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Hopping from one building to another like a superhero, we catch up with Colm Dillane mid Uber-transit, as he travels from one photoshoot straight on to his next meeting. The hyper-creative multidisciplinary designer never stops working, creating, or imagining his next big splash. This frenzy is not just the successful formula behind his ever-growing brand KidSuper – it's an absolute necessity. Because until lately, KidSuper, the Paris Fashion Week stand-out, has only been a one-man army. «Before this week starting now, I’ve never had a full-time employee ever. KidSuper has always just been me. So, when I got the Louis Vuitton call, I was like ‘fuck, I probably need to hire somebody’. Now, it’s like three people and me, but it is always changing.» This work ethic is what defines Colm Dillane. Because unlike his very vibrant, colorful, and, in many ways, very fun approach to clothes, his whole process is incredibly serious. «You learn a lot from having the mentality of ‘I must execute’, and you learn a lot from finishing projects.» He thrives on deadlines, referring to them as his «guiding North Star», the very thing allowing him to create neck-breaking shows. «Deadlines make you finish. It puts a battery in your back. And that’s also what I love about Fashion Week – every six months you have to release.» Of course, his viral shows also require a great production team and, as he points out, «a lot of friends just helping out» but his mainline KidSuper production and everything that the brand engulfs, is all him. «I would design clothes or paint all day. And then I’d stay up all night on the phone with production from China and go through the process.»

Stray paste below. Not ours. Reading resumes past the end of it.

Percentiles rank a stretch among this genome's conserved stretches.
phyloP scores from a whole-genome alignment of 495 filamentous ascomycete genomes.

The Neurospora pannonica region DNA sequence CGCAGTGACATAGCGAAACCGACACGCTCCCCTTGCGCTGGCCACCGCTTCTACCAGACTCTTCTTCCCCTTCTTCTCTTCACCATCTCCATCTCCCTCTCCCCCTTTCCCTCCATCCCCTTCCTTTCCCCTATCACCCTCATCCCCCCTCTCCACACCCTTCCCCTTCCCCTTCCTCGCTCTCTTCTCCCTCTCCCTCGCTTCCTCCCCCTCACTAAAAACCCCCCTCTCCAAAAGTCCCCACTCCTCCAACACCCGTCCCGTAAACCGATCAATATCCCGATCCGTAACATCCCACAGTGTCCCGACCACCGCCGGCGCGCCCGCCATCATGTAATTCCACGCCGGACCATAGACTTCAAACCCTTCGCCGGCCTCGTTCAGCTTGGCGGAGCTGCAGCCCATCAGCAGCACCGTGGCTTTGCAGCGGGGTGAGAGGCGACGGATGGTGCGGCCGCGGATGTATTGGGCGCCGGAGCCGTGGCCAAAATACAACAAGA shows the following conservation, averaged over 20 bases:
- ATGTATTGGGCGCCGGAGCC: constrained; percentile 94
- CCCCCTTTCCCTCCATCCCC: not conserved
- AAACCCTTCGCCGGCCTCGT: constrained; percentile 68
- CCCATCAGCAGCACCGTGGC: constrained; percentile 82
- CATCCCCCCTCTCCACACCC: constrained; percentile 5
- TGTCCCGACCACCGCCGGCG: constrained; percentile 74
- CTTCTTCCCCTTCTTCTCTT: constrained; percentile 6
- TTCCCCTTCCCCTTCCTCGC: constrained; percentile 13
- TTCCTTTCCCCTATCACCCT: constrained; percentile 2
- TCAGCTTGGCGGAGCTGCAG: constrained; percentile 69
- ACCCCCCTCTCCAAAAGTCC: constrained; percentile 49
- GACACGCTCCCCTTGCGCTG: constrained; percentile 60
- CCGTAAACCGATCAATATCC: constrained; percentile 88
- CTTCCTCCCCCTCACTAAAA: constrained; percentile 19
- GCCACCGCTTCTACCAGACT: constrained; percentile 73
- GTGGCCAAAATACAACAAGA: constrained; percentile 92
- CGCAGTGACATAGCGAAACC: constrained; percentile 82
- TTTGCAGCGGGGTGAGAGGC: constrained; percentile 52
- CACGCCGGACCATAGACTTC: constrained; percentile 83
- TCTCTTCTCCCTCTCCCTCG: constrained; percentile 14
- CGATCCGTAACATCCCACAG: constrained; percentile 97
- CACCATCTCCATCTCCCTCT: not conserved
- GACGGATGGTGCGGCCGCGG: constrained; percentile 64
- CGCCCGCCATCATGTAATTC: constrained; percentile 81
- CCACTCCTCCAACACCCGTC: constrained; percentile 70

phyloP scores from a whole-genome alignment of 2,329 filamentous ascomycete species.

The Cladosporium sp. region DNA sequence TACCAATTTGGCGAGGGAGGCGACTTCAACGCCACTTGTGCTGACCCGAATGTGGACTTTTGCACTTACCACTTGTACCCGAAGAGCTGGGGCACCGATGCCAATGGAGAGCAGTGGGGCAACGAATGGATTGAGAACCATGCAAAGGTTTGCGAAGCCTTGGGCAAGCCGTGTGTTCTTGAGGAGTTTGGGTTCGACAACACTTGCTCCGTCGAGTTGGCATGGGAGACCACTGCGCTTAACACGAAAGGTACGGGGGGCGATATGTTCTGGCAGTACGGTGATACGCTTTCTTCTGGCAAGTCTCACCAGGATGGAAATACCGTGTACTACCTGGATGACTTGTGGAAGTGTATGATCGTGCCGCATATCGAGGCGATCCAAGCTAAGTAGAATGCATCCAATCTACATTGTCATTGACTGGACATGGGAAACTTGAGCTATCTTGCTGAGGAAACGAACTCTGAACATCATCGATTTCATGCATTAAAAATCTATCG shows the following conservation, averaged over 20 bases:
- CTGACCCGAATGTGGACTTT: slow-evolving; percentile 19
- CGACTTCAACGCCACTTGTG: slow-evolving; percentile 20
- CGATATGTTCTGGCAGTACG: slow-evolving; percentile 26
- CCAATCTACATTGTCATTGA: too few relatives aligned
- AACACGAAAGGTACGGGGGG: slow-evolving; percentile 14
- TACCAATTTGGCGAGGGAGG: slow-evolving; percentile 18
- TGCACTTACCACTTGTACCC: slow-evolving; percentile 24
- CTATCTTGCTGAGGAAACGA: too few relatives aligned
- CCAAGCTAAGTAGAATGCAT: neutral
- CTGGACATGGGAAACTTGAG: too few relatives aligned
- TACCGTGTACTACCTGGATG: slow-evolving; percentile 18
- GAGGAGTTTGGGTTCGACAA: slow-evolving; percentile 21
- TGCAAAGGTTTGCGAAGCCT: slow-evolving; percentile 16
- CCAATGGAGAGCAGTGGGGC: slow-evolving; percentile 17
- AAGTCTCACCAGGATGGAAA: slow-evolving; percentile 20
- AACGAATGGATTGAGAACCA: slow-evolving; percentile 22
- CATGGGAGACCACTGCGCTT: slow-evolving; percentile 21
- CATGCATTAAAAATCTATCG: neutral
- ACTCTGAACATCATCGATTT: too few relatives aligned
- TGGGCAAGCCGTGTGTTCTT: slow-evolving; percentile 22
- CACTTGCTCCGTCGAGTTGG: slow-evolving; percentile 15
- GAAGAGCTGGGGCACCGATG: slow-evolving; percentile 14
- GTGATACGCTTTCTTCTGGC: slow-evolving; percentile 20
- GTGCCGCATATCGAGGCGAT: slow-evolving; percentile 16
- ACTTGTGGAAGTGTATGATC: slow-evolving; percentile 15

Colm Dillane’s key to building his fashion brand is to never stop its creative output - switching the medium and masking it with fashion. This is how his viral “A Bull In A China Shop” show won over Paris Fashion Week back in 2019, entering his streetwear brand into the world of high fashion, where he also now operates. «What’s good is that sometimes you hit a wall creatively, but then I switch between mediums. From painting to designing clothes, or vice versa. Sometimes none of it works and then maybe I would go do a video. Maybe I’ll do a stop-motion film.» His most recent comedy/fashion show is yet another way of exploring media with fashion. And he is far from running out of ideas yet. «Well, for my next fashion show… wink, wink… I’ll be doing a full-on theater play.»